Summer Research on New Mexico & Colorado Tree-Lines has Surprise Findings

Biogeography graduate student Sydney Bailey examining seedling cross-sections under the microscope in the BAM (Biogeography and Macroecology) Lab.

Professor and grad student join together to find answers on climate change’s effect on vegetation

Second-year geography graduate student Sydney Bailey is working with Professor Grant Elliott, leading the reins on a study using tree rings to reconstruct seedling regeneration at the upper tree-lines in the Sangre de Cristo Mountains in northern New Mexico and southern Colorado. Their goal is to see the effect of climate change on seedlings and note how vegetation interactions have shifted over time.

They sampled vegetation at six sites on three mountain peaks: one peak northeast of Santa Fe and one north of Taos Ski Valley in New Mexico and another peak south of La Veta, Colorado. Bailey and Elliott, along with the another biogeography graduate student, Steve Cardinal, spent three weeks hiking and studying these sites during late July and early August. Their summer field season was pushed back nearly two weeks because heavy spring snowpack kept these high-elevation environments snow-covered into July.

Professor Clayton Blodgett joined the field crew to help at their Santa Fe-area site, and Cyd Smith, an undergraduate student, is helping in the lab to process samples in preparation for dating them under a microscope.  

Professor Grant Elliott demonstrates how seedling cross-sections are sanded, minus the safety goggles, earplugs, and  mask.

“We hiked around 30 miles to sites there (in Colorado) that were located over 12,000 feet,” says Elliott. “Steve helped us sample. He was the fasted downhill hiker I’ve ever seen. He was cruising.”

The terrain was steep, where high-elevation forest transitions into alpine tundra. They took specimens of small trees, seedlings really, shorter than 1 meter.

“We were looking at the annual resolution of seedling establishment to see how climate vegetation-interactions have shifted over the past couple of decades,” says Bailey. “Looking at annual resolution data will be helpful in predicting short-term vegetation response to the changing climate. Right now, most data out there cover very coarse time scales. And the climate has been rapidly warming and drying over this time. It’s something we should try to understand. You never know what the outcome will be.”

Elliott says this past summer’s research will likely show that drought stress has reached the highest extent of mountain forest in the Southern Rocky Mountains. “It means that the entire mountain forest-belt has come under the influence of hotter drought.”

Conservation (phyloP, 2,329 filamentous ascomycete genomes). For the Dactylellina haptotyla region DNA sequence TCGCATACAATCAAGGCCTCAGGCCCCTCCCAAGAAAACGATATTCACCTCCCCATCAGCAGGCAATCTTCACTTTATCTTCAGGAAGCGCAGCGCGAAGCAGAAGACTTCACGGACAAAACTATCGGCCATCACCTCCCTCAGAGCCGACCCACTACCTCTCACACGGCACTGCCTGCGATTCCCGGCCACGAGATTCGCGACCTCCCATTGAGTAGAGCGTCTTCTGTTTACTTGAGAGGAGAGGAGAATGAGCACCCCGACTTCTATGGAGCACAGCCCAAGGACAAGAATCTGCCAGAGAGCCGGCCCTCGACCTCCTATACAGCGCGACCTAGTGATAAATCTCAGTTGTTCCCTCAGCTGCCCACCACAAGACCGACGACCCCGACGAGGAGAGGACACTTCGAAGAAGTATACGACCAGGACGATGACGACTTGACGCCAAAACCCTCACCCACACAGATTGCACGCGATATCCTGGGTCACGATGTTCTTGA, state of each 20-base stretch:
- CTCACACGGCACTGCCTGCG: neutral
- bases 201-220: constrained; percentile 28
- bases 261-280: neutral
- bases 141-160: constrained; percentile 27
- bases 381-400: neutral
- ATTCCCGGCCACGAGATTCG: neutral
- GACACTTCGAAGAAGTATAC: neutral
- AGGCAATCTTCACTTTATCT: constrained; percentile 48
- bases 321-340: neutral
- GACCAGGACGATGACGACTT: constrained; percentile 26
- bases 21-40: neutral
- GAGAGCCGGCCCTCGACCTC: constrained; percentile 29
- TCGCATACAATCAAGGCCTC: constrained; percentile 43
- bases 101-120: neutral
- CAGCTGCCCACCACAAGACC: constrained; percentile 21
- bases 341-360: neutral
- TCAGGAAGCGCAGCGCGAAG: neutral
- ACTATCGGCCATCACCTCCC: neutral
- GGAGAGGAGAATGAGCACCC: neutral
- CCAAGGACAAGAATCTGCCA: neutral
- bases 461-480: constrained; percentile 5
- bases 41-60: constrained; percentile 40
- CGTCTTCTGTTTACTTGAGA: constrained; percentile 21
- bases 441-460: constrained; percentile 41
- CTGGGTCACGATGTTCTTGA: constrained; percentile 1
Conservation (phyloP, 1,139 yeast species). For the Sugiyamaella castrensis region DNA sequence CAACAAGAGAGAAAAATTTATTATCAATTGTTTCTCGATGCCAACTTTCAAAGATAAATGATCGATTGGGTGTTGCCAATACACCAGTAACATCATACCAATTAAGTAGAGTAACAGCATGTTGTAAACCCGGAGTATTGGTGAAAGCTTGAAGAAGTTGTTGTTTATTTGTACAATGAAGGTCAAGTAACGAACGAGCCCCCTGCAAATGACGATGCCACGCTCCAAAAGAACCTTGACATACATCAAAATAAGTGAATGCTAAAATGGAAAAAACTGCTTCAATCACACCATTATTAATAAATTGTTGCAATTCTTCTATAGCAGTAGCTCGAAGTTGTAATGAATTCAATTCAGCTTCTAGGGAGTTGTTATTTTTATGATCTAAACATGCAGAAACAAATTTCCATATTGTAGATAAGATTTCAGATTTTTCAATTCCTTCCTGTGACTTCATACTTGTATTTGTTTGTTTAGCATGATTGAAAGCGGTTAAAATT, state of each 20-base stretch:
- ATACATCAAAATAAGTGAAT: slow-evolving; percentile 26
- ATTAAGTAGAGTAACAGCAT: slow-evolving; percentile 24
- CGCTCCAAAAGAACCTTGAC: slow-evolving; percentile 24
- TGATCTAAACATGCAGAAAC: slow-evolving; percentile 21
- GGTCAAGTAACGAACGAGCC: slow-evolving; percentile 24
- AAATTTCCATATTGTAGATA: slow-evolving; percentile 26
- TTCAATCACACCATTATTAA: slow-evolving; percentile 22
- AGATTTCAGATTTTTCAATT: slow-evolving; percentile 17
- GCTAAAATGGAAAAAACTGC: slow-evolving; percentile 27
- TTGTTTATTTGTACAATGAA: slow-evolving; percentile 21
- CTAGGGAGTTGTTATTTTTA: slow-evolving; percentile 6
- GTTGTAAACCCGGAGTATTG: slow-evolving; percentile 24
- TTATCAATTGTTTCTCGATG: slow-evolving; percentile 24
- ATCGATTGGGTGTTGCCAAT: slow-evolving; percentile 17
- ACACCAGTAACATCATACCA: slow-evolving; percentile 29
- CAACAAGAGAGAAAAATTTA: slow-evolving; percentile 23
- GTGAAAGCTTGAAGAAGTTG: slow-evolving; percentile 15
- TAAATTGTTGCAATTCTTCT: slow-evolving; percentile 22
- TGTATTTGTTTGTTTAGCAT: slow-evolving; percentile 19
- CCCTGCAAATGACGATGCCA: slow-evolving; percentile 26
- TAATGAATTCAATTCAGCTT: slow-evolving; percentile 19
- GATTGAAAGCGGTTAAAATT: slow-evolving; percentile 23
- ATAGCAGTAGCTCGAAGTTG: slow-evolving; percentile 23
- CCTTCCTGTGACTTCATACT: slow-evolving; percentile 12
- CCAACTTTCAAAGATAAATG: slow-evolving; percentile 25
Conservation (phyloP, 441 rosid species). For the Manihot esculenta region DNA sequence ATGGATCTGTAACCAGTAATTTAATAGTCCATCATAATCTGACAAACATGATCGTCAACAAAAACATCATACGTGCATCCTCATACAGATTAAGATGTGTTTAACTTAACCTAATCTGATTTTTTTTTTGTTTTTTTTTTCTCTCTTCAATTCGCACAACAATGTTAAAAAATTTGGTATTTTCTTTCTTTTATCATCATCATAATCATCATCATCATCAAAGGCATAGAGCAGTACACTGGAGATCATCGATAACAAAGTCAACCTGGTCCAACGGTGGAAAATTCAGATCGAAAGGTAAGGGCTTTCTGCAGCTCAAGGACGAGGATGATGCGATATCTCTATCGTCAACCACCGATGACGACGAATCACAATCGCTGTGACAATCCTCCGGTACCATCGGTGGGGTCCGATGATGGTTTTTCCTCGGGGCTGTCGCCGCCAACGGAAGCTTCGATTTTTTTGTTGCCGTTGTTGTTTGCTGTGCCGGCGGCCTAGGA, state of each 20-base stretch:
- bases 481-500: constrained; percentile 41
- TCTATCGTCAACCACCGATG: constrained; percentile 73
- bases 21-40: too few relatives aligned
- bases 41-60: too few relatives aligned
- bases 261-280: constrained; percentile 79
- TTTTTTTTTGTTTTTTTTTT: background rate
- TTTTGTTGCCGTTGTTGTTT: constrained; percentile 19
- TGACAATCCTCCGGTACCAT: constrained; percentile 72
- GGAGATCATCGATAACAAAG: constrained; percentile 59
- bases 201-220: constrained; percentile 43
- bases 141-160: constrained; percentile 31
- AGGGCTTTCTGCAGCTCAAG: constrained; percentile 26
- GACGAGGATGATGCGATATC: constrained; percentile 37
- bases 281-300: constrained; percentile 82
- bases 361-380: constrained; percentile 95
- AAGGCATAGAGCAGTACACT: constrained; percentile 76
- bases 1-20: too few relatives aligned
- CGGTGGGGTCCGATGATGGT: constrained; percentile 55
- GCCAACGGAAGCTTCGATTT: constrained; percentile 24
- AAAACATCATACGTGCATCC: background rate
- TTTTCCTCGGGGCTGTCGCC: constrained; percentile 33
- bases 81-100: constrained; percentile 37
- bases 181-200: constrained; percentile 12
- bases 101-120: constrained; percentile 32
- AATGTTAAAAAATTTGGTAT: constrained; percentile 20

Graduate Student Sydney Bailey shows an example of how widely-varying the size of tree seedlings can be at upper treeline

That’s the zing. The general thought of climate change in those areas is the trees are primarily or exclusively driven by temperature rather than drought, Elliott says. “It’s the classic belief. We’re finding evidence this might not be true, especially on south-facing slopes, as drought-stress continues to engulf higher elevations. It’s been increasingly hotter and drier since I was last there (2007) and there has been more than a decade of sharp rises in temperatures and we wanted to see how that was expressed across the landscape at treeline.”

Bailey took her first geography class when she was a senior at Mizzou in 2018, and is now working on a master’s in geography with an emphasis in biogeography. “I really liked what Grant’s research was doing,” she says. “My background was more agricultural and this was a good chance to study the influence of climate on forests.”

Bailey says the seedlings from south-facing slopes have been overall larger in diameter and taller than seedlings from north-facing slopes and that she is almost certain the vegetation is older on south-facing slopes, which are typically drier and hotter to begin with. “So, they are seeing more of the effects of drought stress,” she says.

“This means the most recent tree regeneration is happening on the north-facing slopes where there is more moisture available,” Elliott added.

Sydney is currently in the process of analyzing the data in the lab in the basement of Stewart Hall. She takes samples, cuts off the tree trunks, sands them down, and views them under a microscope to date them. She then charts the rings, telling the age of the seedlings.

She shared her research which she has been doing since fall 2018 and will continue until she defends her thesis in April. Most recently, she presented a poster on this topic with emerging preliminary results at the Regional Association of American Geographers, held Oct. 24-26 at the University of Northern Iowa in Cedar Falls.

“This is my thesis research,” Bailey says. “I liked what Grant had done in the past and this was a continuation of his past research with a new twist on it.”

An example of how seedling cross-sections look before (above) and after (below) sanding is done to permit examination of the annual rings.

A bundle of tree seedlings that were harvested at upper treeline in the Sangre de Cristo Mountains.